Monday, April 27, 2015

Remembered Among His Comrades At Last


Section 42 is the original Civil War Veteran burial ground – Forest Hill Cemetery, Oneida Street, Utica, NY. German emigrant Corporal Wilhelm "William" Moegling had no gravestone. If a gravestone did sometime exist following his untimely 1869 death, it was probably a wooden grave marker as many there were, destroyed or weathered by the ravages of time or perhaps vandalized at his first burial site in Utica's single municipal internment ground at Potter Street Cemetery, then located at Water and Potter Streets in downtown Utica. Potter Street Cemetery was totally exhumed and removed in late 1916 by City of Utica administrators, as permitted under a May 1916 Act of New York State Legislature. We know from local period newspaper reports that many unclaimed grave-markers were removed and likely destroyed by city-contracted cemetery sexton Mr. Henry Hartman in June 1917.  This unclaimed monument removal followed the mass cemetery exhumations at Potter Street Cemetery completed in late December 1916. A large percentage of the skeletons removed Potter Street Cemetery were re-interred in a presently unmarked mass grave at Forest Hill Cemetery, where over eighty percent of these skeletons then classified as unidentified.  The remains of Corporal Moegling are certainly one of these "unknown" persons.  As a U.S. Army Veteran of two U.S. wars, Corporal William Moegling rates a memorial headstone. And in early 2015 this memorial headstone was furnished by the fine people at the Memorial Programs Office of the U.S. Veterans Administration to honor Corporal Moegling's memory.  Perhaps the bones of as many as 10,000 early Utica residents were reinterred in this aforementioned unmarked mass grave at Forest Hill Cemetery.  This mass grave, otherwise known as Section 58B, is located about 250 yards southeast of the site where Corporal Moegling's Memorial Headstone is now installed -- honored here at last among his Civil War comrades at the Forest Hill Cemetery Section 42.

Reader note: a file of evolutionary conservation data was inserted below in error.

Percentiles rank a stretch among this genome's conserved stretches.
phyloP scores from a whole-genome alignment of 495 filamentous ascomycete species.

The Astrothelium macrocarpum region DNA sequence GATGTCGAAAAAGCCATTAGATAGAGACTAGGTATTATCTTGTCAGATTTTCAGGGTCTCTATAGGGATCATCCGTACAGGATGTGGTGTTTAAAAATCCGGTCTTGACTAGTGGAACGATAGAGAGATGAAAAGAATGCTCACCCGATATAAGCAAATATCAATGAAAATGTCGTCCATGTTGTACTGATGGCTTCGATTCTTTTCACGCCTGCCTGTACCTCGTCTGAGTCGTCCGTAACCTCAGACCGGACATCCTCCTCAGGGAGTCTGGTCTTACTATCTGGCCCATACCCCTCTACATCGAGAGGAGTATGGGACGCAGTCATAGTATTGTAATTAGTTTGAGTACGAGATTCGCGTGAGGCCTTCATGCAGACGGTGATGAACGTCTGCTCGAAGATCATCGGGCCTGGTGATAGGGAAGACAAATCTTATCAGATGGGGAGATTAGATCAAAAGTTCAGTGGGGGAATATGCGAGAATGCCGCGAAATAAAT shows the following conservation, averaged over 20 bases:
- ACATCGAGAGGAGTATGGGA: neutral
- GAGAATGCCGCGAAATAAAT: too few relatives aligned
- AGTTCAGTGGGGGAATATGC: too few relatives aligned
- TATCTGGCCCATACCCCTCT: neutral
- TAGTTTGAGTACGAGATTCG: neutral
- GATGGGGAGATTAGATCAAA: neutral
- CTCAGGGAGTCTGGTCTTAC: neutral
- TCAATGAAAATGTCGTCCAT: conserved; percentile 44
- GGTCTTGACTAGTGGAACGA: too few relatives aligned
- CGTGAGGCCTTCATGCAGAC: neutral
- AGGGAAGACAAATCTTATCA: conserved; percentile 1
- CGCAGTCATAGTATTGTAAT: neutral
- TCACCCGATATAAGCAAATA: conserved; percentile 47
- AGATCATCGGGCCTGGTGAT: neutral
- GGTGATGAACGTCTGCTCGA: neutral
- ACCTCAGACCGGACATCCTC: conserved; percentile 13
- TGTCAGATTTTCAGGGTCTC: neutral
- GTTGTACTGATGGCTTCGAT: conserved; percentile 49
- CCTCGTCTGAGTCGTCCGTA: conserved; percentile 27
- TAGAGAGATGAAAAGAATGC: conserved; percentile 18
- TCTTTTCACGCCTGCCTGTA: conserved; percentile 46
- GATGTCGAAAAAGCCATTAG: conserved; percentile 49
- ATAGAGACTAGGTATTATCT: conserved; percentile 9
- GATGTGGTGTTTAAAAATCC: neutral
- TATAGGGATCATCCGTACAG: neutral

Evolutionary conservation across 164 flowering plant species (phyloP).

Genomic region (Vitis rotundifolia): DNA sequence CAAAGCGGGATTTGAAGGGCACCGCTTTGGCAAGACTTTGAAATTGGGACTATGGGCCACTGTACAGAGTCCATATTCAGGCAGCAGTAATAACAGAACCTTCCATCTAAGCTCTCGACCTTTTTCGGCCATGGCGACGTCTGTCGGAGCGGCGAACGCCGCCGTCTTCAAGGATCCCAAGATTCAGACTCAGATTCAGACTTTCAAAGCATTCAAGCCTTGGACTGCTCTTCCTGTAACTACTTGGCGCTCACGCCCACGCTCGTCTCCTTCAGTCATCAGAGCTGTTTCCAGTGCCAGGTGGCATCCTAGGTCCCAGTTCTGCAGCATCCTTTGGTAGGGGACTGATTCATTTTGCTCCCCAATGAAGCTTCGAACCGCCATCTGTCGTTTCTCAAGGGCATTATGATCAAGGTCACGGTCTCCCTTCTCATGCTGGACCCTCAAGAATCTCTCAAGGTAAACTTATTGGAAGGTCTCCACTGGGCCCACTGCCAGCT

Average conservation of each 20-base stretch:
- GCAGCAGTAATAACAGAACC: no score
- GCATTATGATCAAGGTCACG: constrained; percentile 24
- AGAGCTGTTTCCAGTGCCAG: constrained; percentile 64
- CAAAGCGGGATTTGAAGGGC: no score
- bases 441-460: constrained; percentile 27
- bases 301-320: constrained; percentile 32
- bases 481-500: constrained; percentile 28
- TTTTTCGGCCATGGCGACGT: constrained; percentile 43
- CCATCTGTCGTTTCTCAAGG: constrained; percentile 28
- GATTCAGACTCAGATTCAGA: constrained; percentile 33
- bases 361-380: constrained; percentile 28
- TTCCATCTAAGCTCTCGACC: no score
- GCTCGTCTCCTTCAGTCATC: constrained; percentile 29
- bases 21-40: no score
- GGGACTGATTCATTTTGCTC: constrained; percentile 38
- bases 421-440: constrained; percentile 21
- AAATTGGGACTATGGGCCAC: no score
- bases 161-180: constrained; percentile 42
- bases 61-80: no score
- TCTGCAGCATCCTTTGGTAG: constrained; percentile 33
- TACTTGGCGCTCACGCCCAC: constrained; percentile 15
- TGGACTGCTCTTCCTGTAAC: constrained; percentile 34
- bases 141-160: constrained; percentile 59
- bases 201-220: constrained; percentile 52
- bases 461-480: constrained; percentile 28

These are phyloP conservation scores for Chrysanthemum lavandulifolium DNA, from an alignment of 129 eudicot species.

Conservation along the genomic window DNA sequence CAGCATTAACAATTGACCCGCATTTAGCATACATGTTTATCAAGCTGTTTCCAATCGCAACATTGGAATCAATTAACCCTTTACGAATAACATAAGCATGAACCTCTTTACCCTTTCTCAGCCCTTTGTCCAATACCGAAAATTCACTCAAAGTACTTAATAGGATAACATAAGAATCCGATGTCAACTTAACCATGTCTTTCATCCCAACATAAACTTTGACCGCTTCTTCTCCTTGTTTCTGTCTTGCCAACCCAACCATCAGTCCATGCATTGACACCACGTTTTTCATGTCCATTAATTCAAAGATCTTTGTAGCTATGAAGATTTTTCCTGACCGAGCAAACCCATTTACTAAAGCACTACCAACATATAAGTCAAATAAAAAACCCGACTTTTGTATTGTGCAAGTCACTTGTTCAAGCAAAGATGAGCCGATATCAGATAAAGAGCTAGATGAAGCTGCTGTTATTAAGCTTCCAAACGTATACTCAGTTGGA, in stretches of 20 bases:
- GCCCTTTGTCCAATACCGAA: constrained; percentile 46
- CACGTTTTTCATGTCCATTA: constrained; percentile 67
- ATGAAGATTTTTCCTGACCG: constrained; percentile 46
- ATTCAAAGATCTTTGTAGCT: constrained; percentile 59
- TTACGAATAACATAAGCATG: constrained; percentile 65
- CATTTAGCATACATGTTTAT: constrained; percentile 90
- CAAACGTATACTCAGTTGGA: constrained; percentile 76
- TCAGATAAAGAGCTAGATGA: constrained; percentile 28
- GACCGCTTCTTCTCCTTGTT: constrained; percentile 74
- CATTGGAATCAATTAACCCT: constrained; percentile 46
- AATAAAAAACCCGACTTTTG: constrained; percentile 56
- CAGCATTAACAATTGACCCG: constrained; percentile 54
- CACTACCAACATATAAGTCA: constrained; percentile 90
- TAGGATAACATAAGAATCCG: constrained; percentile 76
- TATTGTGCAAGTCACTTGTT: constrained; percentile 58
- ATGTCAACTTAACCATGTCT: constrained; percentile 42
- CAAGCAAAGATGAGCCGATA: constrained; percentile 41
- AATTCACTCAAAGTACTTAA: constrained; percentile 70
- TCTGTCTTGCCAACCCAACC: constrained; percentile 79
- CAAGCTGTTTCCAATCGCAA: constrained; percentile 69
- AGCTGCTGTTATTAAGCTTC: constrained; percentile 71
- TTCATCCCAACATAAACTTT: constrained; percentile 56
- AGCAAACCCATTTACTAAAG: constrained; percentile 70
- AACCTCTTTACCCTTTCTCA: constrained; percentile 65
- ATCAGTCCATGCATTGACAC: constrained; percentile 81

The bright white headstone just to the right side of Section 42 Flag Pole is the Memorial Headstone of Corporal William Moegling, late of Company H, 97th Infantry Regiment of New York State Volunteers (a/k/a “The Conkling Rifles” or “The Third Oneida”), an American Civil War Union Fighting Unit directly engaged at many Civil War battles including, but not limited to: The Second Battle of Bull Run, The Battle of Antietam and The Battle of First Fredericksburg.

Corporal William Moegling was here with his regiment:  Click The Battle of Antietam 

Saturday, April 11, 2015

When Did The Civil War End?

In April 1865, Confederate General Robert E. Lee was Commanding General, Army of Northern Virginia and General-In-Chief of the Armies. General Lee was not supreme military officer of The Confederate States of America, a position equivalent today being Chairman, Joint Chiefs of Staff. President Jefferson Davis was Commander-In-Chief of ALL Confederate military forces, a supreme military command position Davis never relinquished. More simply put, on April 9, 1865, when Rebel General Lee surrendered the Army of Northern Virginia to Union General Ulysses S. Grant, that tragic and costly American Civil War was not ended.  The fighting continued.
The Confederacy had other armies with other general officer commanders. And periodic battles and skirmishes continued between Yankees and Rebels. For example, take a quick look at the engagement in Texas at the Battle of Palmito Ranch, May 12-13, 1865, where more than 125 United States citizens became causalities. See reference:  Battle of Palmito Ranch
This date might better express the end of the American Civil War. On June 2, 1865 Confederate General Edmund Kirby Smith, Commander of Confederate Forces west of the Mississippi, signs the surrender agreement offered by Federal negotiators. General Smith’s surrender marks disestablishment of the last recognized Confederate army, thus bringing a formal end to the historical most bloody and destructive four+ years in United States history.  Now the enlisted cannon fodder can finally go home.  But even then, some minor skirmishes continue where men and animals became casualties of this divided conflict of unspeakable horror. If the American Civil War was ended April 9, 1865 with General Lee's surrender, then why was it necessary in early June 1865 for another surrender agreement by Confederate General Smith?